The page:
The Valentine One programming options are very helpful. You see, the V1 is pretty chatty out of the box, but if you take the time to configure the settings properly, and especially if you pair it with some third party apps, you can quiet it down significantly and change it from one of the noisiest detectors around to one of the quietest while also simultaneously maximizing its performance. Here’s how to do that. 🙂
Valentine One Programming & Best Settings
It basically comes down to a couple different tricks:
Junk K Fighter / BSM Filter
- Enable the new “Junk K Fighter” option, aka TMF2, available on the V1 3.894 or newer. If you have an older version of the V1, definitely consider upgrading. It significantly helps filter out those annoying K band blind spot falses.
- Enable GPS lockouts with YaV1. This is an Android-only feature where your detector can automatically learn and lock out stationary false alerts from the same grocery stores, drugstores, and speed signs you pass every day.
Low Speed Muting
- Enable low speed muting to quiet things down in town. You can do it by purchasing Savvy from Valentine or by using your phone’s GPS. It’s available on Android using YaV1 and on the iPhone with StealthAssist.
Valentine One’s Muting Options
- Enable the V1’s built in muting options.
Disable Unneeded Bands
- Disable certain bands (like X band) if they’re not needed or used in your area. If you’re not sure what’s in use in your area, check out this guide.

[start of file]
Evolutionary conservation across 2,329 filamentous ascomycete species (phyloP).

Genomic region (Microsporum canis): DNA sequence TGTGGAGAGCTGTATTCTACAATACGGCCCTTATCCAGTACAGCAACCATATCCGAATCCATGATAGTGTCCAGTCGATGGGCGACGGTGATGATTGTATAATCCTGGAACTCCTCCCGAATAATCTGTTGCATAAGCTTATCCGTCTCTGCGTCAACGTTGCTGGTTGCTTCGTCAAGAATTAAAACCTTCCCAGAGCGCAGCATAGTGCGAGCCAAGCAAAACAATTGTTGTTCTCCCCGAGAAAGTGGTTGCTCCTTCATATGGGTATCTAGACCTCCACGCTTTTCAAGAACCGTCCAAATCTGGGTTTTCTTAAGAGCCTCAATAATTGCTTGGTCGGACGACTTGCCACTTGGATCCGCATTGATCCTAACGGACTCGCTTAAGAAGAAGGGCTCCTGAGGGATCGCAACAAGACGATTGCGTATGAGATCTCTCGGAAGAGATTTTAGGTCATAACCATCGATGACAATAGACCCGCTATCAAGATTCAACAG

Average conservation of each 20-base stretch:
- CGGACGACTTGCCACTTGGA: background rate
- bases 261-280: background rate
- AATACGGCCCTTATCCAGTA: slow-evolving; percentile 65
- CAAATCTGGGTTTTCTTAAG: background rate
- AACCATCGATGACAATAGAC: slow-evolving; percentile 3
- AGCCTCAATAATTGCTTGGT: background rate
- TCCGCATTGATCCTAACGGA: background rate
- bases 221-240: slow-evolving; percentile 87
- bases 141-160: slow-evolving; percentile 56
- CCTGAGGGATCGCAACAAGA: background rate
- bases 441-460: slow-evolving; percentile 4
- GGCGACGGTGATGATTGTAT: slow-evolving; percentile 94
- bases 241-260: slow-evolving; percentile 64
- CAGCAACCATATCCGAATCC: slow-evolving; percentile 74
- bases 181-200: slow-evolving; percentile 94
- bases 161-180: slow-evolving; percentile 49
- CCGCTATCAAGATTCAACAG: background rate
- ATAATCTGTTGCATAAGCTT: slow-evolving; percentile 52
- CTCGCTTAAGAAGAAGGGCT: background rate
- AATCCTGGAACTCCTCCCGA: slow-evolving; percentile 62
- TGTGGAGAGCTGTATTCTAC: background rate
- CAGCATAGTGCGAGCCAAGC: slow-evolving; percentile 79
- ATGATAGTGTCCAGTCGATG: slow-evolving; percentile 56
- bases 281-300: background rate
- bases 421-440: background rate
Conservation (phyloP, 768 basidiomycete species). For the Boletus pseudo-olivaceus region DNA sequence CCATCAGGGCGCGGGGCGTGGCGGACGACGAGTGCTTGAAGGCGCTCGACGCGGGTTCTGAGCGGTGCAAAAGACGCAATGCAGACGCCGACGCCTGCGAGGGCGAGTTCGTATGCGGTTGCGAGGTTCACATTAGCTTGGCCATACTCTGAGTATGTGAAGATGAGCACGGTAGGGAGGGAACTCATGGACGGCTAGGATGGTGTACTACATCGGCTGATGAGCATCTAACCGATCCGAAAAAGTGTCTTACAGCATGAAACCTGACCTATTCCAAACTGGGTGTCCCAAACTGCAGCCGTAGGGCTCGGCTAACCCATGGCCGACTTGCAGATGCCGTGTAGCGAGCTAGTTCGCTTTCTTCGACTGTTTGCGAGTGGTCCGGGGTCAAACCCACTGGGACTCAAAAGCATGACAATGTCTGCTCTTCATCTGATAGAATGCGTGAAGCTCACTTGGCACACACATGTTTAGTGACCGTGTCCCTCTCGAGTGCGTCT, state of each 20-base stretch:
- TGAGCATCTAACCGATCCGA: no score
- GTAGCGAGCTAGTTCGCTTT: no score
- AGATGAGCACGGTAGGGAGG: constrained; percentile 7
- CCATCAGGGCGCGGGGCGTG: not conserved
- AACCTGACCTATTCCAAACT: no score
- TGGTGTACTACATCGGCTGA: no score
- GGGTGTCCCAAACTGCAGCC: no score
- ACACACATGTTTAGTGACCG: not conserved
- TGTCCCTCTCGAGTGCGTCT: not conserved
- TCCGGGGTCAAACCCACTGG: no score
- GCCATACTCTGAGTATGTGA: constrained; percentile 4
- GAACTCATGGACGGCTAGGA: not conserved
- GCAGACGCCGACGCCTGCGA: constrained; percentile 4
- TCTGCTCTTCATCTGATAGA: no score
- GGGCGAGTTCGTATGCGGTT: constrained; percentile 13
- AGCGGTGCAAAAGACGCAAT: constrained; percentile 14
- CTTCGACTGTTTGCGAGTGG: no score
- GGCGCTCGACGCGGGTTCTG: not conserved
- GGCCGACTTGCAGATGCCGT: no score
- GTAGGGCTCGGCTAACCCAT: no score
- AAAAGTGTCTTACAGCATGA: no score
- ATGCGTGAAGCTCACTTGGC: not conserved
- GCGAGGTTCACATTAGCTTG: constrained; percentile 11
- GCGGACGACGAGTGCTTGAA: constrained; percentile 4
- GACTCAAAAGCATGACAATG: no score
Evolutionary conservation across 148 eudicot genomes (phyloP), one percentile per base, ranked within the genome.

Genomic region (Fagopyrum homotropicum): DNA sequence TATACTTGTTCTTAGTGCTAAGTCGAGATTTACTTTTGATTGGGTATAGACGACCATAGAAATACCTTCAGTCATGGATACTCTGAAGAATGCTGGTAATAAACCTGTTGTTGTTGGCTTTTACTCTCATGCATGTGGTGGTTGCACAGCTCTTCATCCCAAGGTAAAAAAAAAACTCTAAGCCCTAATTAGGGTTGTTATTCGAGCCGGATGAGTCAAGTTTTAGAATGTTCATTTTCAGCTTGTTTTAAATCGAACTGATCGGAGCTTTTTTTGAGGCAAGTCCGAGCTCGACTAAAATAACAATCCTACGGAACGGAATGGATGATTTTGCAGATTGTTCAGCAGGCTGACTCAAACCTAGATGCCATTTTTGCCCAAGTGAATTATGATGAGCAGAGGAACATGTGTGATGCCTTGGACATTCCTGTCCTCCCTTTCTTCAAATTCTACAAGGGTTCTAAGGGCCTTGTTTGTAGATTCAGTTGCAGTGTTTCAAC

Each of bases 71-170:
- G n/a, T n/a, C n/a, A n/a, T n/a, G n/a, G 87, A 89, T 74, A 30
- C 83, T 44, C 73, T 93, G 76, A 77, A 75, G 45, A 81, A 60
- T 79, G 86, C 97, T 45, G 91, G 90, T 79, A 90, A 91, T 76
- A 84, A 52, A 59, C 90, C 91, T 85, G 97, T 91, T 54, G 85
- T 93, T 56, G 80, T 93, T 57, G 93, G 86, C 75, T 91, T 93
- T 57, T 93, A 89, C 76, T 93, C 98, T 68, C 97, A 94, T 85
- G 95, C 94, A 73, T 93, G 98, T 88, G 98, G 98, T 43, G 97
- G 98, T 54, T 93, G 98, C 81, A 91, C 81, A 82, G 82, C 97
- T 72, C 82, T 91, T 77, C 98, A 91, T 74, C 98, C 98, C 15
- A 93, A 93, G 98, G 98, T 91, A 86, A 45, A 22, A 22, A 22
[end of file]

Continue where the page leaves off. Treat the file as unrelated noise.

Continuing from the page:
- Use Custom Sweeps to not only improve your V1’s performance, but also avoid scanning the Ka frequencies where only false alerts exist. This also helps because Ka guard, which helps filter out false alerts on Ka band from leaky radar detectors at the cost of reduced performance, automatically gets turned off when you enable Euro Mode which is required for Custom Sweeps.
- Use YaV1’s boxes to mute Cobra falses that custom sweeps can’t cut out. Cobra falses can commonly happen in the 33.6xx range. If you have Ka guard off for better performance, you can tell YaV1 to mute any Ka band signals below 33.700.
With these different techniques all working together in tandem, your V1 will be a much quieter than straight out of the box and you should have a nice quiet detector. Not totally silent of course.. no detector is. But it’ll be significantly better than a stock V1 running factory default settings. 🙂
Oh, and next time you hear someone complain that the V1 is too noisy and gets too many false alerts, tell them they simply need to set it up properly and then send them this link. 😉